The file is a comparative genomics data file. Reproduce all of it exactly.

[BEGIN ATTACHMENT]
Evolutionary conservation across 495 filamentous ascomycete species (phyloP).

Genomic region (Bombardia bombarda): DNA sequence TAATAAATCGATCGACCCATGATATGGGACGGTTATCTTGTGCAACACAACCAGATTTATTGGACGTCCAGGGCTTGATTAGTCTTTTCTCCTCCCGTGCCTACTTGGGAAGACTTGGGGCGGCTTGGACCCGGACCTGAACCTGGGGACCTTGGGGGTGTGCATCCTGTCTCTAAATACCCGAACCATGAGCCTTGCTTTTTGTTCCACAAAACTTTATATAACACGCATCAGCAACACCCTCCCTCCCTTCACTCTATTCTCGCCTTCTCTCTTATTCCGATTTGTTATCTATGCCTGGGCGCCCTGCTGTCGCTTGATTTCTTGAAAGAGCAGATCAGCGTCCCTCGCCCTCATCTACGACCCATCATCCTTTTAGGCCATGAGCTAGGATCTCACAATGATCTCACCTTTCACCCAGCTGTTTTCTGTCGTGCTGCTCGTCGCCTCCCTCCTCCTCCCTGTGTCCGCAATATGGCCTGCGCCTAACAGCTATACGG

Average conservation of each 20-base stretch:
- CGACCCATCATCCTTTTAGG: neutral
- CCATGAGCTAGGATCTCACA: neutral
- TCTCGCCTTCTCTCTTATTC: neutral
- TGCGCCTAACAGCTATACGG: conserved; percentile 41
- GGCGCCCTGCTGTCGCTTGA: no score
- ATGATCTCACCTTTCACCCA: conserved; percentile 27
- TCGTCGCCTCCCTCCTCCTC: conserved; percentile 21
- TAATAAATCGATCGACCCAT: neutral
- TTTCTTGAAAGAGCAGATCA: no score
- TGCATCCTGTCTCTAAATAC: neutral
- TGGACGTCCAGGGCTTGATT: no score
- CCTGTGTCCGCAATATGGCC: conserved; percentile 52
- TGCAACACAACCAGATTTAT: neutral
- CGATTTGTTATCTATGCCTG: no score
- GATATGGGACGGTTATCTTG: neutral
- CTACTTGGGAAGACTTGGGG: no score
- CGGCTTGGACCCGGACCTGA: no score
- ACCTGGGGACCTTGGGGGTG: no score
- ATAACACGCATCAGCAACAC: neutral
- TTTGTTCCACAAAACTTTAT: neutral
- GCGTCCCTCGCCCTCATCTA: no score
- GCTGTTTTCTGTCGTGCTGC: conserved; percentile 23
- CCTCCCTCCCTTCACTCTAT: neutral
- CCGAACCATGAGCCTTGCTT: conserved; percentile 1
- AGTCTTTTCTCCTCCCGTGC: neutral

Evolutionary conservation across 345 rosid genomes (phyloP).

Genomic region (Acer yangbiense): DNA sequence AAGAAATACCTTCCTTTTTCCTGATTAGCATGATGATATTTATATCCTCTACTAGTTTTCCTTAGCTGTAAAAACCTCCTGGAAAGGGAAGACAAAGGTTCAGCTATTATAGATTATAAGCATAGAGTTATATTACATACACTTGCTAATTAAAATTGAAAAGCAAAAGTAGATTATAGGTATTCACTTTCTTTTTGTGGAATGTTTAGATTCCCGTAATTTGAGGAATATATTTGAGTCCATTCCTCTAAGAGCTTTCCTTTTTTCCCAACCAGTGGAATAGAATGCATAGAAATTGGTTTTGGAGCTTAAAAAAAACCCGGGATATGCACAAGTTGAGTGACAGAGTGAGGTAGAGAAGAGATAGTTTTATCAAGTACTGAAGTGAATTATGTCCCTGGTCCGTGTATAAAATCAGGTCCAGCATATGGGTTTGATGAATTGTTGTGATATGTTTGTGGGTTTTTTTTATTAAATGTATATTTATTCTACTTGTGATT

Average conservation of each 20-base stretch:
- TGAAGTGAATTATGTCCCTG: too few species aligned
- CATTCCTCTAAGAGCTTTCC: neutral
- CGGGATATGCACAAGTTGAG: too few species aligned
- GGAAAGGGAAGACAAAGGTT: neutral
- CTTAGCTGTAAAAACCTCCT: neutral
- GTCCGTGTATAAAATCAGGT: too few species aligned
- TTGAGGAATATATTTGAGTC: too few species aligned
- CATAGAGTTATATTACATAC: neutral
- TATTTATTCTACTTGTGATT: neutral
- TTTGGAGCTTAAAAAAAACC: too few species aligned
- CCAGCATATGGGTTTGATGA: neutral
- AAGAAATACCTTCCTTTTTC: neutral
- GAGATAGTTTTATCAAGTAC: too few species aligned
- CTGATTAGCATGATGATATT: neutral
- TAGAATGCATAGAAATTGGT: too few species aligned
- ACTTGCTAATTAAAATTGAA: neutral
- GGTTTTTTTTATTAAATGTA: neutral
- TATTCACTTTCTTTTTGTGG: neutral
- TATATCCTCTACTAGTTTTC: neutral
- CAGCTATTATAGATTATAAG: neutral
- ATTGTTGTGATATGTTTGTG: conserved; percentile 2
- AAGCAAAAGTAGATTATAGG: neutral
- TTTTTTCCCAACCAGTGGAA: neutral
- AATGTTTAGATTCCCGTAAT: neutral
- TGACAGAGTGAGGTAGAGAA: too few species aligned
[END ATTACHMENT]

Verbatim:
Evolutionary conservation across 495 filamentous ascomycete species (phyloP).

Genomic region (Bombardia bombarda): DNA sequence TAATAAATCGATCGACCCATGATATGGGACGGTTATCTTGTGCAACACAACCAGATTTATTGGACGTCCAGGGCTTGATTAGTCTTTTCTCCTCCCGTGCCTACTTGGGAAGACTTGGGGCGGCTTGGACCCGGACCTGAACCTGGGGACCTTGGGGGTGTGCATCCTGTCTCTAAATACCCGAACCATGAGCCTTGCTTTTTGTTCCACAAAACTTTATATAACACGCATCAGCAACACCCTCCCTCCCTTCACTCTATTCTCGCCTTCTCTCTTATTCCGATTTGTTATCTATGCCTGGGCGCCCTGCTGTCGCTTGATTTCTTGAAAGAGCAGATCAGCGTCCCTCGCCCTCATCTACGACCCATCATCCTTTTAGGCCATGAGCTAGGATCTCACAATGATCTCACCTTTCACCCAGCTGTTTTCTGTCGTGCTGCTCGTCGCCTCCCTCCTCCTCCCTGTGTCCGCAATATGGCCTGCGCCTAACAGCTATACGG

Average conservation of each 20-base stretch:
- CGACCCATCATCCTTTTAGG: neutral
- CCATGAGCTAGGATCTCACA: neutral
- TCTCGCCTTCTCTCTTATTC: neutral
- TGCGCCTAACAGCTATACGG: conserved; percentile 41
- GGCGCCCTGCTGTCGCTTGA: no score
- ATGATCTCACCTTTCACCCA: conserved; percentile 27
- TCGTCGCCTCCCTCCTCCTC: conserved; percentile 21
- TAATAAATCGATCGACCCAT: neutral
- TTTCTTGAAAGAGCAGATCA: no score
- TGCATCCTGTCTCTAAATAC: neutral
- TGGACGTCCAGGGCTTGATT: no score
- CCTGTGTCCGCAATATGGCC: conserved; percentile 52
- TGCAACACAACCAGATTTAT: neutral
- CGATTTGTTATCTATGCCTG: no score
- GATATGGGACGGTTATCTTG: neutral
- CTACTTGGGAAGACTTGGGG: no score
- CGGCTTGGACCCGGACCTGA: no score
- ACCTGGGGACCTTGGGGGTG: no score
- ATAACACGCATCAGCAACAC: neutral
- TTTGTTCCACAAAACTTTAT: neutral
- GCGTCCCTCGCCCTCATCTA: no score
- GCTGTTTTCTGTCGTGCTGC: conserved; percentile 23
- CCTCCCTCCCTTCACTCTAT: neutral
- CCGAACCATGAGCCTTGCTT: conserved; percentile 1
- AGTCTTTTCTCCTCCCGTGC: neutral

Evolutionary conservation across 345 rosid genomes (phyloP).

Genomic region (Acer yangbiense): DNA sequence AAGAAATACCTTCCTTTTTCCTGATTAGCATGATGATATTTATATCCTCTACTAGTTTTCCTTAGCTGTAAAAACCTCCTGGAAAGGGAAGACAAAGGTTCAGCTATTATAGATTATAAGCATAGAGTTATATTACATACACTTGCTAATTAAAATTGAAAAGCAAAAGTAGATTATAGGTATTCACTTTCTTTTTGTGGAATGTTTAGATTCCCGTAATTTGAGGAATATATTTGAGTCCATTCCTCTAAGAGCTTTCCTTTTTTCCCAACCAGTGGAATAGAATGCATAGAAATTGGTTTTGGAGCTTAAAAAAAACCCGGGATATGCACAAGTTGAGTGACAGAGTGAGGTAGAGAAGAGATAGTTTTATCAAGTACTGAAGTGAATTATGTCCCTGGTCCGTGTATAAAATCAGGTCCAGCATATGGGTTTGATGAATTGTTGTGATATGTTTGTGGGTTTTTTTTATTAAATGTATATTTATTCTACTTGTGATT

Average conservation of each 20-base stretch:
- TGAAGTGAATTATGTCCCTG: too few species aligned
- CATTCCTCTAAGAGCTTTCC: neutral
- CGGGATATGCACAAGTTGAG: too few species aligned
- GGAAAGGGAAGACAAAGGTT: neutral
- CTTAGCTGTAAAAACCTCCT: neutral
- GTCCGTGTATAAAATCAGGT: too few species aligned
- TTGAGGAATATATTTGAGTC: too few species aligned
- CATAGAGTTATATTACATAC: neutral
- TATTTATTCTACTTGTGATT: neutral
- TTTGGAGCTTAAAAAAAACC: too few species aligned
- CCAGCATATGGGTTTGATGA: neutral
- AAGAAATACCTTCCTTTTTC: neutral
- GAGATAGTTTTATCAAGTAC: too few species aligned
- CTGATTAGCATGATGATATT: neutral
- TAGAATGCATAGAAATTGGT: too few species aligned
- ACTTGCTAATTAAAATTGAA: neutral
- GGTTTTTTTTATTAAATGTA: neutral
- TATTCACTTTCTTTTTGTGG: neutral
- TATATCCTCTACTAGTTTTC: neutral
- CAGCTATTATAGATTATAAG: neutral
- ATTGTTGTGATATGTTTGTG: conserved; percentile 2
- AAGCAAAAGTAGATTATAGG: neutral
- TTTTTTCCCAACCAGTGGAA: neutral
- AATGTTTAGATTCCCGTAAT: neutral
- TGACAGAGTGAGGTAGAGAA: too few species aligned